SweetGeorgia

The need for shared space.

In my conversations with weavers, spinners, dyers, crafters and guild members this past year, I hear the same lament over and over… “I want to weave but I don’t have space for a loom…” “I have no place to dye…” “I don’t want to dye in my kitchen at home…” and then we talk about how fantastic it would be if we had a space we could use. Some place with space for a gigantic dye/print table, weaving looms and spinning wheels. A place in Vancouver where we could host spinning/knitting nights, host dyeing or spinning classes or … or … even just a place to pick up a new weaving shuttle or extra bobbin for your wheel.

Sorting through my spinning and weaving equipment yesterday, I was a little bit sad about how much equipment I have that just isn’t being used. Over the past three or four years, I have acquired two spinning wheels, three weaving looms, two drum carders, two warping boards, one warping mill, multiple sets of hand carders, hand combs, a zillion books, almost every issue of Spin Off/Handwoven/Rowan/Interweave Knits in the past four years, and an electric bobbin winder AND an electric cone winder. (Half of this stuff is from Jen when she left to go to London.) There’s only one of me… and how many minutes a year will I spend warping with a horizontal mill? I am SO keen on sharing this equipment with like-minded people. It just makes sense that all this stuff get used more often than not.

Of course, we all LOVE our local yarn stores in Vancouver. ThreeBagsFull and Urban Yarns are filled to the brim with absolutely to die for yarns and beautiful things. The Silk Weaving Studio on Granville Island is a wonderful place to watch weavers in a working studio. And then there is Fibre Essence which is a co-op for textile artists that offers retail/show space but no workspace for a $75/month fee.

Working in full, natural daylight. Is there anything more lovely?

For some time, I have been blessed with a ton of space to work in. Absolutely BLESSED. I had a separate and dedicated dye room with storage and both wet and dry stations. I also had a completely separate room to house my weaving loom, yarns, and library. This past year, I was so incredibly lucky, my loom was positioned where I could look at the stunning Vancouver mountain landscape while I worked. But no longer. About a month ago, I joined the ranks of tiny apartment owners in Vancouver and have been struggling with how to continue dyeing and weaving where there is just no space. (I have honestly contemplated dyeing in my jail cell-like storage locker, much to the potential chagrin of my strata council.)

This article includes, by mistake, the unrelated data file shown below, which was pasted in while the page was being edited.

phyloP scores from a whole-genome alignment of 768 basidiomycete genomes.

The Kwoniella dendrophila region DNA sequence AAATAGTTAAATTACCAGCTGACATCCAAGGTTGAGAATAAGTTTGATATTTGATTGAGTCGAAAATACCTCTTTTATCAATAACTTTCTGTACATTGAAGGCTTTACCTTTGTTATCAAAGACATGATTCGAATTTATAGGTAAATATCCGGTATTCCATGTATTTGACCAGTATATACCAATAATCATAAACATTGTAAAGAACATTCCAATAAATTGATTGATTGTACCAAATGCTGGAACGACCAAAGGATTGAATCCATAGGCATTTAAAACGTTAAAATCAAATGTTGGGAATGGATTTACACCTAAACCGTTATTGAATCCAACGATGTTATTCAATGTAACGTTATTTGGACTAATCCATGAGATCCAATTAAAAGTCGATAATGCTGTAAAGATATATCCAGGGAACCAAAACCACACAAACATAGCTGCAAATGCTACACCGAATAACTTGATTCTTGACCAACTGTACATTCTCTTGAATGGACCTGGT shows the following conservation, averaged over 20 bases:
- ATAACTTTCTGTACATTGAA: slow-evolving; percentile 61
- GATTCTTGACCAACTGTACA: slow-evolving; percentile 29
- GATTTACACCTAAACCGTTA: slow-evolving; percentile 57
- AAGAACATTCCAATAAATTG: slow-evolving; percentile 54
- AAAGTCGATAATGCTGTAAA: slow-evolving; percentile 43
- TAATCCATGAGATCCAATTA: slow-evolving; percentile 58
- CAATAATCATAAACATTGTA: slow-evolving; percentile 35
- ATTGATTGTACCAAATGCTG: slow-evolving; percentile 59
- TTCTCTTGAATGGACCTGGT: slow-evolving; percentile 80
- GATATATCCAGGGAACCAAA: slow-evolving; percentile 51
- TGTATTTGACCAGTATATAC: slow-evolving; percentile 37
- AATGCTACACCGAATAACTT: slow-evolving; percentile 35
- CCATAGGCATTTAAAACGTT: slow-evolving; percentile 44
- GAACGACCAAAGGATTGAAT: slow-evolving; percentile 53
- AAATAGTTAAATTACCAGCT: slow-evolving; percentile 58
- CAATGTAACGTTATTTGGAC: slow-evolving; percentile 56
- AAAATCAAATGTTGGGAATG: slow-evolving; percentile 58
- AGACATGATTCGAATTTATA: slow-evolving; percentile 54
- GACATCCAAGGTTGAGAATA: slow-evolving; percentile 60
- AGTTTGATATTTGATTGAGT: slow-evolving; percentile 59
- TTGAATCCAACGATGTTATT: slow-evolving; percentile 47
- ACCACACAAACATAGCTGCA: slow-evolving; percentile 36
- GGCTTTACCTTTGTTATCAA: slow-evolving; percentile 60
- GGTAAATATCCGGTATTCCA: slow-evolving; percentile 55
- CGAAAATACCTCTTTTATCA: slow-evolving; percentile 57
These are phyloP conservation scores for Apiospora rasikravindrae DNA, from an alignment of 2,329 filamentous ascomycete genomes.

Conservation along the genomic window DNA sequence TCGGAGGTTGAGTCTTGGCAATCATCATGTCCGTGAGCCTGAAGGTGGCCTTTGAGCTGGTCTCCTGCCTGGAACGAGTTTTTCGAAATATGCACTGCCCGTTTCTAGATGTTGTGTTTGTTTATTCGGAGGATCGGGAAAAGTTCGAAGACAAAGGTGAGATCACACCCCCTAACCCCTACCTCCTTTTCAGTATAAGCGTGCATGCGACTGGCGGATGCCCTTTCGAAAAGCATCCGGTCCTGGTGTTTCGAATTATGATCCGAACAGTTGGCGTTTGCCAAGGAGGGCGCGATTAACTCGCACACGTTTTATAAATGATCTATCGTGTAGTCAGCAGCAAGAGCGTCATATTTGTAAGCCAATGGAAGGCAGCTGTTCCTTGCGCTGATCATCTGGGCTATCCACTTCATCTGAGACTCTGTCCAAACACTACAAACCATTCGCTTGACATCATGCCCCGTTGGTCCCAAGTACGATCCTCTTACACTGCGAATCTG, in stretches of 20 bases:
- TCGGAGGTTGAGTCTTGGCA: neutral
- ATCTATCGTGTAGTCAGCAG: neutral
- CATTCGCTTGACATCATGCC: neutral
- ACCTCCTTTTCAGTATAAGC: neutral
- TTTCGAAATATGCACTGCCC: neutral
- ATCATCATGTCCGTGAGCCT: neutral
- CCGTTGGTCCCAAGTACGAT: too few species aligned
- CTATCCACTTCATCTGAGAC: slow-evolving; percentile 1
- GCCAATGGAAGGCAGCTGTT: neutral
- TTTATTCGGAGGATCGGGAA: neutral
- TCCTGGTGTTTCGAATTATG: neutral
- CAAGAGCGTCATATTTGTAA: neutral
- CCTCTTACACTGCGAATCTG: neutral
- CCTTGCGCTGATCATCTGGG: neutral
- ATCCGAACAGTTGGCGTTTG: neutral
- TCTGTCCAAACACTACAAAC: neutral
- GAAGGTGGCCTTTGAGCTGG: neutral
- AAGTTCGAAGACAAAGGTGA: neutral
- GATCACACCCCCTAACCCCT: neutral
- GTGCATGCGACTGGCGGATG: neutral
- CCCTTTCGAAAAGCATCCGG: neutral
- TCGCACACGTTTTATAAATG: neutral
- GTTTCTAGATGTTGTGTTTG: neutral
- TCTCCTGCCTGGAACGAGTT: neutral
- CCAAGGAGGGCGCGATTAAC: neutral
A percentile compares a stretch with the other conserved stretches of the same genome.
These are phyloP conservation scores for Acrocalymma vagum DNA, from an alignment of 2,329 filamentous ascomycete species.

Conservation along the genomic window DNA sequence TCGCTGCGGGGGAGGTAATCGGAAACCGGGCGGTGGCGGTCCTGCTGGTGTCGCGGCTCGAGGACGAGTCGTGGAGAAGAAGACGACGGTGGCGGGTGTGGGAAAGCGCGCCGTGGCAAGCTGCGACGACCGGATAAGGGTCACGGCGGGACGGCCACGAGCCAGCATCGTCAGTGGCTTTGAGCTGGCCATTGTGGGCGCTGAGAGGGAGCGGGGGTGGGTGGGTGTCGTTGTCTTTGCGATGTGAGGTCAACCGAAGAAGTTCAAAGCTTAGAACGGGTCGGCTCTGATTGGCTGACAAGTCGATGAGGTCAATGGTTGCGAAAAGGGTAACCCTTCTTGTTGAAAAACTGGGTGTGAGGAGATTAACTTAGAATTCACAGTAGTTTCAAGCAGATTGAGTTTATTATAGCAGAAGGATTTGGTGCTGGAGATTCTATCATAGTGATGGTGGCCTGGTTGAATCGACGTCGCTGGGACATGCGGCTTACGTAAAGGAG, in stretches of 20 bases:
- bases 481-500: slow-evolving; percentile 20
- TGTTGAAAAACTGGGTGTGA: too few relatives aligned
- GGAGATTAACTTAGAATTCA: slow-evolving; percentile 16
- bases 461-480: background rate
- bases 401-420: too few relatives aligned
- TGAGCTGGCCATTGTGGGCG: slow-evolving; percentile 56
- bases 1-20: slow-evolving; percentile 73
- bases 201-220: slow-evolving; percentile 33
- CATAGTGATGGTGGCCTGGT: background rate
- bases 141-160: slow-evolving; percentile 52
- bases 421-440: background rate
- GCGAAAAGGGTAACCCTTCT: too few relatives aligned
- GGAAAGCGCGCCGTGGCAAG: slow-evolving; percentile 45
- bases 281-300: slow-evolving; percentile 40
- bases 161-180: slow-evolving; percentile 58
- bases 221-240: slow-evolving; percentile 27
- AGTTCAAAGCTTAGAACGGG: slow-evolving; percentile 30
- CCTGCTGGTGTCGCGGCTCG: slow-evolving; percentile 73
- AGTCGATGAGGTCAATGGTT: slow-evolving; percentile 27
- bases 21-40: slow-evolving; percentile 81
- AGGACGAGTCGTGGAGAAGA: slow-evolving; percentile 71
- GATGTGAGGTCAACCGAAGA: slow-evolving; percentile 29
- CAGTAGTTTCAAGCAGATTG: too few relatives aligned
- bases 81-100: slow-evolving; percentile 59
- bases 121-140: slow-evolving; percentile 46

_So I’m looking to see what the interest level is like in Vancouver for shared space among textile/fibre artists, designers, and crafters. Where would you be willing to go? How much space do you need? What kind of work do you do? And the clincher… how much would you be willing to pay per month? What is a priority for you? Workspace? Showspace? Retail space? I’m superkeen to see what you think. You’re welcome to reply by email to felicia [at] sweetgeorgiayarns [dot] com._

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About Felicia Lo

founder + creative director of SweetGeorgia // designer + dreamer // wife + mama // dyer, knitter, spinner, weaver, youtuber + author // been writing this blog about colour and craft since 2004 // see what I am making @lomeetsloom and @sweetgeorgia.

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20 thoughts on “The need for shared space.

  1. Laura says:

    I used to have lots of studio space too. And then, like you, I moved into a little apartment. My husband, dog and I share a 2 bedroom/2 bathroom apartment while he attends medical school. When we first moved I had my doubts, but now I love my space. Basically I covered the guest bathroom in water proof tablecloth material and it serves as my “wet” dying room. The spare bedroom (with a walk in closet!) serves as yarn storage, winding, packing, etc. The problem I’m struggling with now is finding places to hang all my yarn to dry, especially when its wet out and I can’t use our balcony.

    I’m telling you all this to say that even small spaces can become cozy and functional, so don’t despair!